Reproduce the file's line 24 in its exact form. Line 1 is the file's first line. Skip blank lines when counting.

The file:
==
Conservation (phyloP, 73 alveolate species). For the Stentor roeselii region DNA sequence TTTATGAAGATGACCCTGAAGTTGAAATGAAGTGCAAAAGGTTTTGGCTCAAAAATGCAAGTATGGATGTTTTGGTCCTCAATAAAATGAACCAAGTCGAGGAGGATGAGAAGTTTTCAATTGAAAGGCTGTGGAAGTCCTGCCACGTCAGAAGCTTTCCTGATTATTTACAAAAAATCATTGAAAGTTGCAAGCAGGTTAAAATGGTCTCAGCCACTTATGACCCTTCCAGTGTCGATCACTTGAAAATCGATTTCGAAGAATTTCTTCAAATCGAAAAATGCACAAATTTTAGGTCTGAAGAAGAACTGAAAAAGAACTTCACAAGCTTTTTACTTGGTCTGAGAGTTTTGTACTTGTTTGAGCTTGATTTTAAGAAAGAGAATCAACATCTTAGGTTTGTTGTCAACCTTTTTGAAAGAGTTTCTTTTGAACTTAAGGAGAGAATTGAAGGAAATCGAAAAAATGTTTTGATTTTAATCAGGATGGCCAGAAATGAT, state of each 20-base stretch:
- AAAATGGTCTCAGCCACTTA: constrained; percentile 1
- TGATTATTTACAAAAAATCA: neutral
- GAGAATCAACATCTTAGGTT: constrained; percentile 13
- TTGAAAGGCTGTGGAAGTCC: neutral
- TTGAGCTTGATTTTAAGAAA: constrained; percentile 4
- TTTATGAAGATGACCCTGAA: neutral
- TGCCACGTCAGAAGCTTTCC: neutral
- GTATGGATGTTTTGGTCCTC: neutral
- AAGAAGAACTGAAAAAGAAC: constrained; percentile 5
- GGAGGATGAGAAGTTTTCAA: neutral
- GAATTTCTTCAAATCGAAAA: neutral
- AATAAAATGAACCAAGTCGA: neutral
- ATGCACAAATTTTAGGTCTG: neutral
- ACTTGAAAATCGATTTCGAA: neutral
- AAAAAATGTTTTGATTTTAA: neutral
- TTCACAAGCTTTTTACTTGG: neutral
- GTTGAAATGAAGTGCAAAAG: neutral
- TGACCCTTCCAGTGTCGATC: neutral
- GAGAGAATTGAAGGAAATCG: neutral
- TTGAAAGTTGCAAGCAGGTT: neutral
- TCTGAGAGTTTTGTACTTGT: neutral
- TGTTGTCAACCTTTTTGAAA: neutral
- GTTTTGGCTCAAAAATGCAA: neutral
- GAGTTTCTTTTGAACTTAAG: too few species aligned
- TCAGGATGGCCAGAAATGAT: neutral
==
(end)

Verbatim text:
- GTTTTGGCTCAAAAATGCAA: neutral